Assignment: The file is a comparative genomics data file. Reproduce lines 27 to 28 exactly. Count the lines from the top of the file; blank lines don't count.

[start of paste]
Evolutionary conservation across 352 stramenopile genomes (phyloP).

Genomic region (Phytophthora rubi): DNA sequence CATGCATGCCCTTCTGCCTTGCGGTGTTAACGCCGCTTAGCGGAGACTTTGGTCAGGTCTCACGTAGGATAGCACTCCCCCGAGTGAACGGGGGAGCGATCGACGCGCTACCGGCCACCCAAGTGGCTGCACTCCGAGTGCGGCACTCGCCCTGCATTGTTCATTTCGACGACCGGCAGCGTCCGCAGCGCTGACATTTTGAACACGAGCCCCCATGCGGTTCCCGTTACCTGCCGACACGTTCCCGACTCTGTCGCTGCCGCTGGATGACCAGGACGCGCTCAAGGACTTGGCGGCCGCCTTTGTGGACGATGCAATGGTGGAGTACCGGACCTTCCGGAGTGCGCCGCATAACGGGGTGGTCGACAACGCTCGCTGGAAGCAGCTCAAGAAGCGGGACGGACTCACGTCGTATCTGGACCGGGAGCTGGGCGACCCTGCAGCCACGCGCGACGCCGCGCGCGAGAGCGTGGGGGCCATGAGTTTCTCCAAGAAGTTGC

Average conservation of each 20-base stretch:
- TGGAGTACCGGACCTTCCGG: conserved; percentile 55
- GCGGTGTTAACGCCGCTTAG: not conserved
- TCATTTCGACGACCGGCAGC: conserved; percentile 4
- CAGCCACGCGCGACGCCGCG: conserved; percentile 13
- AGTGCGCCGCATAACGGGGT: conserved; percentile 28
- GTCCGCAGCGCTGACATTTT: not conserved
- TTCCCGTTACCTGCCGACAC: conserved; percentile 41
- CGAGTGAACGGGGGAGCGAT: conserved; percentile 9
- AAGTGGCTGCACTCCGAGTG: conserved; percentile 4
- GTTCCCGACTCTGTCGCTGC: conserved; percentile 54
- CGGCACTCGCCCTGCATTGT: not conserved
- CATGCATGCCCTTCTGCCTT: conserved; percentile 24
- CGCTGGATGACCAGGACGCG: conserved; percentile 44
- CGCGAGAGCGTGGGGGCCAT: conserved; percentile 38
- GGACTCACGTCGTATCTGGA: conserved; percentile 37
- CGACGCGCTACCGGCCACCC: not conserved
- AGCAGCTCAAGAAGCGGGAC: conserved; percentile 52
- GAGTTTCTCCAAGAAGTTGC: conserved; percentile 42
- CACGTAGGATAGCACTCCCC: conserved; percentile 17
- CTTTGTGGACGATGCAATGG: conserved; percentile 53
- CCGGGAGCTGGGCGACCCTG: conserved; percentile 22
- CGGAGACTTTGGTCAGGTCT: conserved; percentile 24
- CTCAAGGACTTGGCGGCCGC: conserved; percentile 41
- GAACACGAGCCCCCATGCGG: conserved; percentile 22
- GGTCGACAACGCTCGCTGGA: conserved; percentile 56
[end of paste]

- GAACACGAGCCCCCATGCGG: conserved; percentile 22
- GGTCGACAACGCTCGCTGGA: conserved; percentile 56